Treatment of post-prostatectomy incontinence with male slings in patients with impaired detrusor contractility on urodynamics and/or who perform Valsalva voiding - Abstract

Department of Urology, New York University School of Medicine, New York, New York.


Male slings have emerged as a popular and efficacious treatment for men with post-prostatectomy stress urinary incontinence. Traditionally slings have been used with caution or avoided in men with impaired detrusor contractility or Valsalva voiding because of concern that patients will not be able to overcome the fixed resistance of a sling during micturition. We propose that men with post-prostatectomy urinary incontinence who have impaired contractility and/or void with abdominal straining for urodynamics can be safely treated with slings.

A retrospective review of patients with post-prostatectomy urinary incontinence who underwent an initial sling procedure between January 2004 and January 2010 was conducted at a single institution. Preoperative urodynamic characteristics, and postoperative Patient Global Impression of Improvement, post-void residual and noninvasive uroflow data were examined. Patients were grouped by poor bladder contractility or Valsalva voiding status. Exclusion criteria were lack of preoperative urodynamics and/or postoperative post-void residual. A total of 92 patients were analyzed. The variables were compared using the Student t test and the chi-square test.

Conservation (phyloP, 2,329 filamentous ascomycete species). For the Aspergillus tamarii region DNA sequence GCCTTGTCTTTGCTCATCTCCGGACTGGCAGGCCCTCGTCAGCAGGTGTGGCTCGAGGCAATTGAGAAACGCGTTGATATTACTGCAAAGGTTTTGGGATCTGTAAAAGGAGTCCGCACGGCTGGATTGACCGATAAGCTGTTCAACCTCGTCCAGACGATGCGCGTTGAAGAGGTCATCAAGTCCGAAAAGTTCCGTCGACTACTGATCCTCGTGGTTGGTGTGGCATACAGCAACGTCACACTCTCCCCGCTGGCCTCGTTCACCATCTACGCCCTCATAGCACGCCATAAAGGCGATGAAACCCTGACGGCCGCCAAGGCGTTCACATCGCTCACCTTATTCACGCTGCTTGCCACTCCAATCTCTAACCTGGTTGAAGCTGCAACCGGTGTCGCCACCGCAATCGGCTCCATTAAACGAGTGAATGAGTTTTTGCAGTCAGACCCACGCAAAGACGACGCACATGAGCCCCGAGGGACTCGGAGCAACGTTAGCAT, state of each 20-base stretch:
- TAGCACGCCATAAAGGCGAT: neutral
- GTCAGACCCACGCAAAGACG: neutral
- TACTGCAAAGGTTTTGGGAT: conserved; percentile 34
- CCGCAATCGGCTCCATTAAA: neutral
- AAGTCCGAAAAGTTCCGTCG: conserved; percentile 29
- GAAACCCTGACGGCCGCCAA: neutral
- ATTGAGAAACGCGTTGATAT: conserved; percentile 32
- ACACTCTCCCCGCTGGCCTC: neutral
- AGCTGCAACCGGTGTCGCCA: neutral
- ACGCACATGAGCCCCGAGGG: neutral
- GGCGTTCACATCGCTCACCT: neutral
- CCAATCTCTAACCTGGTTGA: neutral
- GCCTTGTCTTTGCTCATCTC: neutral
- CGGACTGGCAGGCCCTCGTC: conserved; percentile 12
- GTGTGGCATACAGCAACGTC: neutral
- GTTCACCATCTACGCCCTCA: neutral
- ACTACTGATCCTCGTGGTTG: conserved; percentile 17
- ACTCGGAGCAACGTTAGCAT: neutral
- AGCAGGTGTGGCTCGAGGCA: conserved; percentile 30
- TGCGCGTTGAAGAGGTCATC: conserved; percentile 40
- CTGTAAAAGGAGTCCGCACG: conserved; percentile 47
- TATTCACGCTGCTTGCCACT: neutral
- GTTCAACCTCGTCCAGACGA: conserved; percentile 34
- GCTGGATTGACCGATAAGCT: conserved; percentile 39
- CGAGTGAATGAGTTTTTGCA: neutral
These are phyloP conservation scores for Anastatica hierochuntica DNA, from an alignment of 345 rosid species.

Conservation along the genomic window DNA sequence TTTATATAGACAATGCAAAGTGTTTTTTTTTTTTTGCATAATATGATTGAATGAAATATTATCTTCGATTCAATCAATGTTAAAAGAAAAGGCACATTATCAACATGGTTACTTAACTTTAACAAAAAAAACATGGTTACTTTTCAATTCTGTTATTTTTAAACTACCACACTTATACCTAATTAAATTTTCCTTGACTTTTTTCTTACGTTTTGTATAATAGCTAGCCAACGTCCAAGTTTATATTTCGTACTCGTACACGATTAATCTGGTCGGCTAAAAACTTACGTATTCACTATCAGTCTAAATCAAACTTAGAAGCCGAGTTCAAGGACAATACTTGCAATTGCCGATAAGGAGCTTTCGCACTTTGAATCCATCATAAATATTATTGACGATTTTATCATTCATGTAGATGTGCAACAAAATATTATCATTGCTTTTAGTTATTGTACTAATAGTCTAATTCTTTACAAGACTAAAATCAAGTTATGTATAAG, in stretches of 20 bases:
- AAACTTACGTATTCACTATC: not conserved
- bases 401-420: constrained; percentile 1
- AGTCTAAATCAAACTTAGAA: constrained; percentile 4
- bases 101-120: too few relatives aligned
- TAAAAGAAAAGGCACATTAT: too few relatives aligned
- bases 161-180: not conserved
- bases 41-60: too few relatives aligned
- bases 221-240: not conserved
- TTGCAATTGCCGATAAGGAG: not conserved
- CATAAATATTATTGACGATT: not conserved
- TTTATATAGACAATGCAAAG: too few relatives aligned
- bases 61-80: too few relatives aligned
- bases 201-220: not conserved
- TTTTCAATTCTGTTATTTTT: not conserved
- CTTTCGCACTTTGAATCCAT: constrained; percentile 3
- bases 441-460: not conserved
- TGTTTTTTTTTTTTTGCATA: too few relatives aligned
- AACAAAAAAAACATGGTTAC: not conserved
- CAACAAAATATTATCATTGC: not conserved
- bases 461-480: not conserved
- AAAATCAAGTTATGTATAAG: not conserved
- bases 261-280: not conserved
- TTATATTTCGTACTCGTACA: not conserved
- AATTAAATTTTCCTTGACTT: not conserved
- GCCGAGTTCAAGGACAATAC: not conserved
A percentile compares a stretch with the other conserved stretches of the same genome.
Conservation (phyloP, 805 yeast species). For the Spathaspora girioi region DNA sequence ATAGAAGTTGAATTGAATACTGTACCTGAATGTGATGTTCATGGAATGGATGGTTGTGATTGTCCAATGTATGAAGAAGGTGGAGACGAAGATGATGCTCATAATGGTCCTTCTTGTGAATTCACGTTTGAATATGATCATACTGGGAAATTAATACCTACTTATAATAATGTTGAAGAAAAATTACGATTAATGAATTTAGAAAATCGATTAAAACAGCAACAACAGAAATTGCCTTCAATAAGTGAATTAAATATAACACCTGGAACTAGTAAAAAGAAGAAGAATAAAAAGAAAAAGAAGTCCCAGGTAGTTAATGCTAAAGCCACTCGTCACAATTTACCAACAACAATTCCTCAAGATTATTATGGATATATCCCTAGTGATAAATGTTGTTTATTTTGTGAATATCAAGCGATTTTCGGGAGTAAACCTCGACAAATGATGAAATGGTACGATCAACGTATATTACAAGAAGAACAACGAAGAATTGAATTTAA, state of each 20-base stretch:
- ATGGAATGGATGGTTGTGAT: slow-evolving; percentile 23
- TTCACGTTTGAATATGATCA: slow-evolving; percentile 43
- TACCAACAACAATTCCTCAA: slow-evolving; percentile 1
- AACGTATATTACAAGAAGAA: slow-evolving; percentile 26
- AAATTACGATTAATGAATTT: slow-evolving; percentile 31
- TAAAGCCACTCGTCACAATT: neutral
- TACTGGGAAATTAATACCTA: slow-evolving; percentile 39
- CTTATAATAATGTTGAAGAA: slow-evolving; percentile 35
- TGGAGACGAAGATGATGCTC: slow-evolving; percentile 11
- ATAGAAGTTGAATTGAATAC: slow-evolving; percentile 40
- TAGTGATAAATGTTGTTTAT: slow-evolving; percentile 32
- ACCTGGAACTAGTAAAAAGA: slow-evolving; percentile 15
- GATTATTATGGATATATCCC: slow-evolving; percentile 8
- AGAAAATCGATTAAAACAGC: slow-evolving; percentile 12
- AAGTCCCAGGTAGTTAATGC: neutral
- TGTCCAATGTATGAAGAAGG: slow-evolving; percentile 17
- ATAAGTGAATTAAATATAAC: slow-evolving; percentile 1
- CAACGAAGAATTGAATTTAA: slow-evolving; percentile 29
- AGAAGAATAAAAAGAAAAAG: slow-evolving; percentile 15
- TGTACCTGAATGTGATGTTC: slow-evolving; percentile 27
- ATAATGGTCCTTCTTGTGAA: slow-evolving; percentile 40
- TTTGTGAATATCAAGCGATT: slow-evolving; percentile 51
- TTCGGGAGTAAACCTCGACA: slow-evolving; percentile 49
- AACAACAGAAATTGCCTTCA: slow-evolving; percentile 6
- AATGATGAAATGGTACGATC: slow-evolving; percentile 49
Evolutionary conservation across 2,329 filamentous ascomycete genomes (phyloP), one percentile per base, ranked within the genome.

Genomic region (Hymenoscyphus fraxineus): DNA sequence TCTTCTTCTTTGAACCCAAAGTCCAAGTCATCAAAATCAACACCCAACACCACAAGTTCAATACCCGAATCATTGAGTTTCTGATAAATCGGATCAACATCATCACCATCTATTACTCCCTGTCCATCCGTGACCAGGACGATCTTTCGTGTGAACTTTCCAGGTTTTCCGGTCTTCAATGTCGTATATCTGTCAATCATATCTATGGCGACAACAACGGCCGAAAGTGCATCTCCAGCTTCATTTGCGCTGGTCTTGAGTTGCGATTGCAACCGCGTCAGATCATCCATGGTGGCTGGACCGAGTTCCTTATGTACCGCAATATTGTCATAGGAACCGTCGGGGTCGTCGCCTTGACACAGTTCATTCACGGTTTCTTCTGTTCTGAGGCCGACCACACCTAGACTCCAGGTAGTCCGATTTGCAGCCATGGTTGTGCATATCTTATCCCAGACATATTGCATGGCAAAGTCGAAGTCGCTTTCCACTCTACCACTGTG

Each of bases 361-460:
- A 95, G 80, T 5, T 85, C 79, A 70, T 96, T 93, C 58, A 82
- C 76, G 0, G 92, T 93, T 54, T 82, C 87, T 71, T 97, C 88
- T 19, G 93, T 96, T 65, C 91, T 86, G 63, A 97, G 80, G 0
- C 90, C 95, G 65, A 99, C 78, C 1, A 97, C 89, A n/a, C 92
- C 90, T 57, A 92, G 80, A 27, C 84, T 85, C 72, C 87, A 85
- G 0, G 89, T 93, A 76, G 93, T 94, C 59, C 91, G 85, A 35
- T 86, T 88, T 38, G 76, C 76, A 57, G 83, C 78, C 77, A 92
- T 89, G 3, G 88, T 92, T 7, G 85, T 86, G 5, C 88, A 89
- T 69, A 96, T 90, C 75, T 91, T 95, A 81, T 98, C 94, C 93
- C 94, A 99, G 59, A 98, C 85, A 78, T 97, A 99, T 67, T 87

No statistically significant difference was shown in postoperative post-void residual (mean 4 months postoperatively) or urinary retention when comparing by bladder contractility or Valsalva voiding. In the subset of patients with available postoperative uroflow data, there were no differences in postoperative maximum flow rate or voided volume.

Men with post-prostatectomy urinary incontinence with urodynamic findings suggesting impaired contractility or Valsalva voiding can be safely treated with sling surgery if they have normal preoperative emptying.

Written by:
Han JS, Brucker BM, Demirtas A, Fong E, Nitti VW.   Are you the author?

Reference: J Urol. 2011 Oct;186(4):1370-5.
doi: 10.1016/j.juro.2011.05.089

PubMed Abstract
PMID: 21855941 Stress Urinary Incontinence Section



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